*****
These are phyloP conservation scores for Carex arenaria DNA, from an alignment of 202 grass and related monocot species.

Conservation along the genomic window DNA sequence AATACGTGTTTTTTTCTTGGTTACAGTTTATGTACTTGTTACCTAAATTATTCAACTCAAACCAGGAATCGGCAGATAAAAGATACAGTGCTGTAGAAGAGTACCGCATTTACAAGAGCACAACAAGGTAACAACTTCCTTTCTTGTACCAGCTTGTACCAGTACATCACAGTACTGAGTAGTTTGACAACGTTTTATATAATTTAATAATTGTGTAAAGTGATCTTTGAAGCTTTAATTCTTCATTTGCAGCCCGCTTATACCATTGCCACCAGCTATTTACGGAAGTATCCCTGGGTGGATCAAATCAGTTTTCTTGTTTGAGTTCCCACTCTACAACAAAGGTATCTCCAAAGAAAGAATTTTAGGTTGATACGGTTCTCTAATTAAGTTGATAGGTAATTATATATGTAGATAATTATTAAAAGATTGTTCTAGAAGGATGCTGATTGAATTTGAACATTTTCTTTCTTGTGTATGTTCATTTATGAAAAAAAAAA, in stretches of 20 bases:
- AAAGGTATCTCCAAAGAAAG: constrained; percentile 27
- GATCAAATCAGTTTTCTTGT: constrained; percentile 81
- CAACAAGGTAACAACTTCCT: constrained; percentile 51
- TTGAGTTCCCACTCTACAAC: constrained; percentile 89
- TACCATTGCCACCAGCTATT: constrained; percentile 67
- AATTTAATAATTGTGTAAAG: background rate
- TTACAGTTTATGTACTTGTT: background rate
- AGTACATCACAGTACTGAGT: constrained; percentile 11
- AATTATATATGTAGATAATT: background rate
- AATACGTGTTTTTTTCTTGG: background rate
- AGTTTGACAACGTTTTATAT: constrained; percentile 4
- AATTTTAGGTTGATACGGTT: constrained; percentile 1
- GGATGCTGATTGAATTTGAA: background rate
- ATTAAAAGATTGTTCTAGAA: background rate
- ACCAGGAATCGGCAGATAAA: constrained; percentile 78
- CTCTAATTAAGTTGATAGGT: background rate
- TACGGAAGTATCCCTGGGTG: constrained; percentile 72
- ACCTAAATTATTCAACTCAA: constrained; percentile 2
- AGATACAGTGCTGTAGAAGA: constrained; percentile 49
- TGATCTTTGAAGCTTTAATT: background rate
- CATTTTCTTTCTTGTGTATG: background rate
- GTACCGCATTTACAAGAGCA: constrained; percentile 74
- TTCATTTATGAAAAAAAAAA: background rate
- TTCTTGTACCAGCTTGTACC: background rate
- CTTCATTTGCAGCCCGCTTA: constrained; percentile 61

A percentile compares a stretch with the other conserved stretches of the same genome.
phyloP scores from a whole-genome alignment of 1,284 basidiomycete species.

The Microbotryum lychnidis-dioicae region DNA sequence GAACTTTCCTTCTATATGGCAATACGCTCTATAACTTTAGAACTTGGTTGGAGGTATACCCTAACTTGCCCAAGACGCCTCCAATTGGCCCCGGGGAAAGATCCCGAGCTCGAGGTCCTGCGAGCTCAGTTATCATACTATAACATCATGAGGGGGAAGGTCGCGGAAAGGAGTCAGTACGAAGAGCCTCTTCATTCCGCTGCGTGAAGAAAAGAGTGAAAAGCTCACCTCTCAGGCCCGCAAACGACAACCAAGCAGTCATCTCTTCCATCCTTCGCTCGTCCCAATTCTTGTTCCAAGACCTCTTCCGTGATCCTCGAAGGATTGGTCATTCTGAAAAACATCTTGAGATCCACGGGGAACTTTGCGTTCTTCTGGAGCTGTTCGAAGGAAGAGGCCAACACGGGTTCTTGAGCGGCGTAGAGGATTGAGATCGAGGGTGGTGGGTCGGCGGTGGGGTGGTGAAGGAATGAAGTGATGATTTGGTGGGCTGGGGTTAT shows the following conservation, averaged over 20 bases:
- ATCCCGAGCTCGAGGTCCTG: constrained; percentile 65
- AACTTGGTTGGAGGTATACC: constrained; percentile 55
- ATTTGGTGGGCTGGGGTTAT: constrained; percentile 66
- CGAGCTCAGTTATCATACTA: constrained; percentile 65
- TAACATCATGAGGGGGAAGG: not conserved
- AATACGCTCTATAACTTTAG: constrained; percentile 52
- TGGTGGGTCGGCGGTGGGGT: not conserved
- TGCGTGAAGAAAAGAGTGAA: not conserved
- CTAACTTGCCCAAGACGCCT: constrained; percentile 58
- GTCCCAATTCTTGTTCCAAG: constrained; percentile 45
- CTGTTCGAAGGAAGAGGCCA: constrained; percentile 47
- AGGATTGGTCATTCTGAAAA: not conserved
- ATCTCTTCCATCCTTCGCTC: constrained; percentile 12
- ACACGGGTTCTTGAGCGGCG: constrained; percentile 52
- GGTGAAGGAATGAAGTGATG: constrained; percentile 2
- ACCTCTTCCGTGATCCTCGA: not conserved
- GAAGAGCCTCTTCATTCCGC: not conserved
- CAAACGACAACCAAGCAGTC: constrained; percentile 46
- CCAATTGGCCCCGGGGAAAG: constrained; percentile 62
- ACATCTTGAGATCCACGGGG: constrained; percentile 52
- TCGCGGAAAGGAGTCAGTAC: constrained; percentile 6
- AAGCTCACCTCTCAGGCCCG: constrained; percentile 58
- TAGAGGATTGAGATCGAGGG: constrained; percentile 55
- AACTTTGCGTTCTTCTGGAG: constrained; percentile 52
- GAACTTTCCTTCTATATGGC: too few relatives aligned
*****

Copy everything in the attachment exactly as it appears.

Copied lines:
These are phyloP conservation scores for Carex arenaria DNA, from an alignment of 202 grass and related monocot species.

Conservation along the genomic window DNA sequence AATACGTGTTTTTTTCTTGGTTACAGTTTATGTACTTGTTACCTAAATTATTCAACTCAAACCAGGAATCGGCAGATAAAAGATACAGTGCTGTAGAAGAGTACCGCATTTACAAGAGCACAACAAGGTAACAACTTCCTTTCTTGTACCAGCTTGTACCAGTACATCACAGTACTGAGTAGTTTGACAACGTTTTATATAATTTAATAATTGTGTAAAGTGATCTTTGAAGCTTTAATTCTTCATTTGCAGCCCGCTTATACCATTGCCACCAGCTATTTACGGAAGTATCCCTGGGTGGATCAAATCAGTTTTCTTGTTTGAGTTCCCACTCTACAACAAAGGTATCTCCAAAGAAAGAATTTTAGGTTGATACGGTTCTCTAATTAAGTTGATAGGTAATTATATATGTAGATAATTATTAAAAGATTGTTCTAGAAGGATGCTGATTGAATTTGAACATTTTCTTTCTTGTGTATGTTCATTTATGAAAAAAAAAA, in stretches of 20 bases:
- AAAGGTATCTCCAAAGAAAG: constrained; percentile 27
- GATCAAATCAGTTTTCTTGT: constrained; percentile 81
- CAACAAGGTAACAACTTCCT: constrained; percentile 51
- TTGAGTTCCCACTCTACAAC: constrained; percentile 89
- TACCATTGCCACCAGCTATT: constrained; percentile 67
- AATTTAATAATTGTGTAAAG: background rate
- TTACAGTTTATGTACTTGTT: background rate
- AGTACATCACAGTACTGAGT: constrained; percentile 11
- AATTATATATGTAGATAATT: background rate
- AATACGTGTTTTTTTCTTGG: background rate
- AGTTTGACAACGTTTTATAT: constrained; percentile 4
- AATTTTAGGTTGATACGGTT: constrained; percentile 1
- GGATGCTGATTGAATTTGAA: background rate
- ATTAAAAGATTGTTCTAGAA: background rate
- ACCAGGAATCGGCAGATAAA: constrained; percentile 78
- CTCTAATTAAGTTGATAGGT: background rate
- TACGGAAGTATCCCTGGGTG: constrained; percentile 72
- ACCTAAATTATTCAACTCAA: constrained; percentile 2
- AGATACAGTGCTGTAGAAGA: constrained; percentile 49
- TGATCTTTGAAGCTTTAATT: background rate
- CATTTTCTTTCTTGTGTATG: background rate
- GTACCGCATTTACAAGAGCA: constrained; percentile 74
- TTCATTTATGAAAAAAAAAA: background rate
- TTCTTGTACCAGCTTGTACC: background rate
- CTTCATTTGCAGCCCGCTTA: constrained; percentile 61

A percentile compares a stretch with the other conserved stretches of the same genome.
phyloP scores from a whole-genome alignment of 1,284 basidiomycete species.

The Microbotryum lychnidis-dioicae region DNA sequence GAACTTTCCTTCTATATGGCAATACGCTCTATAACTTTAGAACTTGGTTGGAGGTATACCCTAACTTGCCCAAGACGCCTCCAATTGGCCCCGGGGAAAGATCCCGAGCTCGAGGTCCTGCGAGCTCAGTTATCATACTATAACATCATGAGGGGGAAGGTCGCGGAAAGGAGTCAGTACGAAGAGCCTCTTCATTCCGCTGCGTGAAGAAAAGAGTGAAAAGCTCACCTCTCAGGCCCGCAAACGACAACCAAGCAGTCATCTCTTCCATCCTTCGCTCGTCCCAATTCTTGTTCCAAGACCTCTTCCGTGATCCTCGAAGGATTGGTCATTCTGAAAAACATCTTGAGATCCACGGGGAACTTTGCGTTCTTCTGGAGCTGTTCGAAGGAAGAGGCCAACACGGGTTCTTGAGCGGCGTAGAGGATTGAGATCGAGGGTGGTGGGTCGGCGGTGGGGTGGTGAAGGAATGAAGTGATGATTTGGTGGGCTGGGGTTAT shows the following conservation, averaged over 20 bases:
- ATCCCGAGCTCGAGGTCCTG: constrained; percentile 65
- AACTTGGTTGGAGGTATACC: constrained; percentile 55
- ATTTGGTGGGCTGGGGTTAT: constrained; percentile 66
- CGAGCTCAGTTATCATACTA: constrained; percentile 65
- TAACATCATGAGGGGGAAGG: not conserved
- AATACGCTCTATAACTTTAG: constrained; percentile 52
- TGGTGGGTCGGCGGTGGGGT: not conserved
- TGCGTGAAGAAAAGAGTGAA: not conserved
- CTAACTTGCCCAAGACGCCT: constrained; percentile 58
- GTCCCAATTCTTGTTCCAAG: constrained; percentile 45
- CTGTTCGAAGGAAGAGGCCA: constrained; percentile 47
- AGGATTGGTCATTCTGAAAA: not conserved
- ATCTCTTCCATCCTTCGCTC: constrained; percentile 12
- ACACGGGTTCTTGAGCGGCG: constrained; percentile 52
- GGTGAAGGAATGAAGTGATG: constrained; percentile 2
- ACCTCTTCCGTGATCCTCGA: not conserved
- GAAGAGCCTCTTCATTCCGC: not conserved
- CAAACGACAACCAAGCAGTC: constrained; percentile 46
- CCAATTGGCCCCGGGGAAAG: constrained; percentile 62
- ACATCTTGAGATCCACGGGG: constrained; percentile 52
- TCGCGGAAAGGAGTCAGTAC: constrained; percentile 6
- AAGCTCACCTCTCAGGCCCG: constrained; percentile 58
- TAGAGGATTGAGATCGAGGG: constrained; percentile 55
- AACTTTGCGTTCTTCTGGAG: constrained; percentile 52
- GAACTTTCCTTCTATATGGC: too few relatives aligned